Category Archives: Mathematics

Digi-Comp II: First Edition


We’re pleased to finally announce availability of our brand new, long-awaited kit, the Digi-Comp II: First Edition. It’s a modern, fully-operational recreation of the original Digi-Comp II— the classic 1960′s educational computer kit —CNC routed from hardwood plywood.

The Digi-Comp II is a binary digital mechanical computer, capable of conducting basic operations like adding, multiplying, subtracting, dividing, counting, and so forth.  These operations are all conducted by the action of balls rolling down a slope, directed by mechanical switches and flip flops, and all powered by gravity.

We’ve been working on project for over two years now, and so we’ve written before, in some detail, about how the Digi-Comp II works, and what kinds of things you can do with it. We’ve written about our larger than life version of the Digi-Comp II, which uses 8 Balls.  We showed off that version at the 2011 and 2012 Bay Area Maker Faires and made a demonstration video to show how it works.   We have also written about our smaller wooden prototypes that we displayed at the 2011 Maker Faire New York.



Our new version, the “First Edition,” is a descendent of the latter.  As compared to the “2011” model, it has a huge number of refinements— including an improved ball feeder that both fits 30 balls at a time (so you don’t need to refill during most calculations) and is jam resistant, a more compact and reliable start lever, better labeling, better flip-flop design, and internal baffles that slow the balls down, to prevent them from flying out of the machine.



Many of these improvements were made possible by slightly reducing the size of the balls that we use.  Whereas the “2011” model used ½” ball bearings, the First Edition uses standard 11 mm pachinko balls, which are easily available, shiny, and rust resistant.  The fact that they are slightly smaller has allowed us to shrink some of the main circuitry, to allow for that larger ball feeder, to use thinner flip flops, and to fit the full machine into the same 10×24″ envelope that we had aimed for, which is considerably more compact than the 14×28.5″ size of the original.



One of the nice things about keeping the size under 24 inches long is that we can fit the entire top deck of the Digi-Comp II into our 12×24″ laser engraver— so that we can directly laser engrave markings onto the playfield.  And while it’s nice to be able to write out DIGI-COMP II in huge letters, the more important application is actually adding the individual markings by the flip-flops and registers:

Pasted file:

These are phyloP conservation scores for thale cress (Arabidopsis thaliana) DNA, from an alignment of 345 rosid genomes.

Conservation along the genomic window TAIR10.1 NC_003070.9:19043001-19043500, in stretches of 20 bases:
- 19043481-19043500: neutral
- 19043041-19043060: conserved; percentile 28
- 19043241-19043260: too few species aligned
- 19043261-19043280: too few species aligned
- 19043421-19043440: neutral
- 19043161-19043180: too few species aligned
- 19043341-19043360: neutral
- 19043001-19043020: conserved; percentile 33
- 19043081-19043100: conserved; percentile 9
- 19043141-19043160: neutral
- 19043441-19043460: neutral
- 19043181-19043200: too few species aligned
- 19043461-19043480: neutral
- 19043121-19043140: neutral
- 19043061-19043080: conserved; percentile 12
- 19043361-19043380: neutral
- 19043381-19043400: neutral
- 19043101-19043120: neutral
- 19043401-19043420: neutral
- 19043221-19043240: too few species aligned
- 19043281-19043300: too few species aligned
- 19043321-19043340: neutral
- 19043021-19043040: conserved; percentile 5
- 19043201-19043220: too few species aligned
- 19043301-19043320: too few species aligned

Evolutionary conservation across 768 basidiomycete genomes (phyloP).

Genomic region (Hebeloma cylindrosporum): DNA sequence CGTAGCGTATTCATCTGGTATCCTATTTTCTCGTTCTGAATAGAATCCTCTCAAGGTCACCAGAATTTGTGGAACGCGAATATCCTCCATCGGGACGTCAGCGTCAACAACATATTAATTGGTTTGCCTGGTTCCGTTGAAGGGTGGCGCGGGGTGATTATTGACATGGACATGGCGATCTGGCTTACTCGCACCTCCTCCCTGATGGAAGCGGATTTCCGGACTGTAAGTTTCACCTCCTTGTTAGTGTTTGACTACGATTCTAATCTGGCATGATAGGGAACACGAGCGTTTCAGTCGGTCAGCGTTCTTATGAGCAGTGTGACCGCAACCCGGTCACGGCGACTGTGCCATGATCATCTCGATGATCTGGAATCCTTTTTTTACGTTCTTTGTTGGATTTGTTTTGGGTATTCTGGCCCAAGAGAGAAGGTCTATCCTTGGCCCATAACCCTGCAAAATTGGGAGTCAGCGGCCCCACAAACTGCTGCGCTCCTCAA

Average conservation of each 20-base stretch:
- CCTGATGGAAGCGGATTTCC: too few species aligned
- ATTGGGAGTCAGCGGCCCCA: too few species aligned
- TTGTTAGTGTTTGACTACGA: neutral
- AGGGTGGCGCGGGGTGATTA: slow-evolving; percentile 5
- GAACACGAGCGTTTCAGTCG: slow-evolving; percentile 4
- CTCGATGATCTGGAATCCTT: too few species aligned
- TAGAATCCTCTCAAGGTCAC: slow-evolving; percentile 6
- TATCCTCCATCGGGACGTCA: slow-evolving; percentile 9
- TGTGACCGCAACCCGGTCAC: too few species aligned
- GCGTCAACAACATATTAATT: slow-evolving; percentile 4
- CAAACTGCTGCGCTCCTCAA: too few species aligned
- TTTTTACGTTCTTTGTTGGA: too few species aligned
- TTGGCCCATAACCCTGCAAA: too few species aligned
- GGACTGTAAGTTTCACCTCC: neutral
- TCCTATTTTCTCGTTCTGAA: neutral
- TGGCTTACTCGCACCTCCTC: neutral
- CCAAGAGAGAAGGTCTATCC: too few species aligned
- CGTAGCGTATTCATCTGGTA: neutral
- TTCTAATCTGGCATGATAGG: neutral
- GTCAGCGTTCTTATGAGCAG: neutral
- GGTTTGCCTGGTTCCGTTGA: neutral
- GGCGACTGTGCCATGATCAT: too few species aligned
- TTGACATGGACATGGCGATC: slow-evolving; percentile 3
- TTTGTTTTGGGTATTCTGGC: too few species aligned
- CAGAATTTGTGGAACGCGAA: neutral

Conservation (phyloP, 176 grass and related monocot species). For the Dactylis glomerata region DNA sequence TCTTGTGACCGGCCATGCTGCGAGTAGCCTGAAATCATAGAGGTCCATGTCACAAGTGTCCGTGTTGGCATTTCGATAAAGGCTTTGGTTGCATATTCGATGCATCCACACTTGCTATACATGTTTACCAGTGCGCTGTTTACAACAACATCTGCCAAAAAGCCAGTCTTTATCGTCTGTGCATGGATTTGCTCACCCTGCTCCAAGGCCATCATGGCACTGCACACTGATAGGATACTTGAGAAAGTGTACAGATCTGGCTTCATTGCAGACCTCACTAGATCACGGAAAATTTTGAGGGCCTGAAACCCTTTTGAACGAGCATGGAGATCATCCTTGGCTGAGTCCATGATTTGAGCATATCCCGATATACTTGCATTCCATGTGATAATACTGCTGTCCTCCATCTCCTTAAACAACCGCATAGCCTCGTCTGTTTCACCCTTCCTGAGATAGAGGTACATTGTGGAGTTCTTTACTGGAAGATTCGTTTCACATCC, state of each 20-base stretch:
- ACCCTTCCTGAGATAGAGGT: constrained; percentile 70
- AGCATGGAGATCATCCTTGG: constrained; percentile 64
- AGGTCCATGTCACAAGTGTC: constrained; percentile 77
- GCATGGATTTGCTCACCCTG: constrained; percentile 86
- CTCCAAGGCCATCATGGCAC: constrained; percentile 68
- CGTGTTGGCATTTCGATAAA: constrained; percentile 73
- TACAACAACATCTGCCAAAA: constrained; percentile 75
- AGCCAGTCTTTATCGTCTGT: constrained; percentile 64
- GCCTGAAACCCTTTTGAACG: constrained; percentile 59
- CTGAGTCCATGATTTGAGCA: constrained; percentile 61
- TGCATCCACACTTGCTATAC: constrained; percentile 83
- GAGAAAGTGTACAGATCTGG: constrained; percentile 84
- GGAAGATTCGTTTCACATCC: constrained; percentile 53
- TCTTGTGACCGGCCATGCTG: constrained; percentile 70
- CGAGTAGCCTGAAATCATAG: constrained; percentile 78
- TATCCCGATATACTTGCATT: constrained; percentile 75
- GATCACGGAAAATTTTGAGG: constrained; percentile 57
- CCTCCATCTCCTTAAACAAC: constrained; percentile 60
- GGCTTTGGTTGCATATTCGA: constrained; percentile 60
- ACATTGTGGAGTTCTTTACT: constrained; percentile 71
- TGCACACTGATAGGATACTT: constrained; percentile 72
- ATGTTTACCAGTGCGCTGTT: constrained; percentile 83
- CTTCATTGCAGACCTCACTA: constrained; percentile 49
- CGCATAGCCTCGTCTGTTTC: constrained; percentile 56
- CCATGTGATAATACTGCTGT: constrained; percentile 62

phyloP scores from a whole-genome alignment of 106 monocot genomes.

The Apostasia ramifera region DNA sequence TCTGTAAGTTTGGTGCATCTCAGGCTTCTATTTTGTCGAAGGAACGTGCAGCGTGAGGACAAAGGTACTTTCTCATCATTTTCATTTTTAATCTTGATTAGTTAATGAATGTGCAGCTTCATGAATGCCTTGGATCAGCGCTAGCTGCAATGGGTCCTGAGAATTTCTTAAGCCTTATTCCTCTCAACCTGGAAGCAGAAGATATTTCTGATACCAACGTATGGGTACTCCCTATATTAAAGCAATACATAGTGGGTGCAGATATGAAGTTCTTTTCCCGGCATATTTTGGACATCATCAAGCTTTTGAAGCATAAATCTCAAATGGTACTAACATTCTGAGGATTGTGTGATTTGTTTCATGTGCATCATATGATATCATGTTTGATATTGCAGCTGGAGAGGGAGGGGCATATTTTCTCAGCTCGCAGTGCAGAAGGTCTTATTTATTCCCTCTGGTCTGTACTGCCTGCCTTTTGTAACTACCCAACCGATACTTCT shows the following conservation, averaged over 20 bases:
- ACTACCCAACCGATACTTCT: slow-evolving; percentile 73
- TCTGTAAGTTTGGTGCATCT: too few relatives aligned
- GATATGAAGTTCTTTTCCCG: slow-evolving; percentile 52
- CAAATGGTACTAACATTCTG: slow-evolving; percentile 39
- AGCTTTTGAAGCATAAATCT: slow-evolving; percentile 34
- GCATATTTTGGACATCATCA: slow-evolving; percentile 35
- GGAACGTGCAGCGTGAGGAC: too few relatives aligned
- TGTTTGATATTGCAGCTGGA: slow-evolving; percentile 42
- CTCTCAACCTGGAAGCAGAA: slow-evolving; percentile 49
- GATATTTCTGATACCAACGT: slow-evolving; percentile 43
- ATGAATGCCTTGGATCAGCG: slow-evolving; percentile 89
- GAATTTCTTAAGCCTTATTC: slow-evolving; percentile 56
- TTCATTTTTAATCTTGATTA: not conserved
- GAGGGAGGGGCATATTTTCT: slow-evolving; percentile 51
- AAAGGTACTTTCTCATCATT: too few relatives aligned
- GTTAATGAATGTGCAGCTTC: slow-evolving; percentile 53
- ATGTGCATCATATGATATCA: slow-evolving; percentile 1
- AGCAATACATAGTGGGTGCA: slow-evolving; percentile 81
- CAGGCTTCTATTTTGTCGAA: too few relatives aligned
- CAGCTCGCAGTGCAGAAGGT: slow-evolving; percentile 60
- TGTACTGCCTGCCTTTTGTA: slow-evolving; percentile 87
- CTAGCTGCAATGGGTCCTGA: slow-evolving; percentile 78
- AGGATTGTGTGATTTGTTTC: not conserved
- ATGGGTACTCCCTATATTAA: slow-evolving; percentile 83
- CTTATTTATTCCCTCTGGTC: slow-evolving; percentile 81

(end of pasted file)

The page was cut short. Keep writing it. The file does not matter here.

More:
You may notice that the laser marks are very sharp on the “mesas” of the playfield, and less sharp but more bold down below.   This is an intentional effect, created by laser engraving the playfield in a single pass, with the laser focussed just below the level of the “mesas.”  On previous versions, we’ve either lasered the two parts independently, fully in focus at each depth, or focussed the laser halfway between the top and bottom— which leaves the engraving to look uniform, but less sharp, at each depth.   But this method seems to create exactly what we want:  sharp up top where it’s easier to read, and bold down below where it’s harder to see.



The playfield itself is made of 1/2″ thick maple-faced veneer-core all-hardwood plywood.  This is a rock-solid material that is about as far from “hardware store” plywood as you can imagine.  We use a CNC router to cut the pivot and limit holes for the flip flops and to carve the channels— roughly 3/8″ deep —where the balls can roll.  The CNC router is precise enough that when we cut the channels for the balls, we evenly split one of the veneer layers, ending up with a clean inner surface.  The Digi-Comp II also has a lower deck, below the playfield, that supports the clear-register and complement functions.  The lower deck is carved in the same way, but does not have any laser engraving.



The lower deck is attached below the upper deck by six screws that come down from the top to meet six wing nuts below.  Between the two layers are 3/16″ spacers that keep the decks uniformly separated.  It turns out that it’s actually important to use six screws; our earlier prototypes tended to jam up when the spacing between the two layers wasn’t controlled well enough.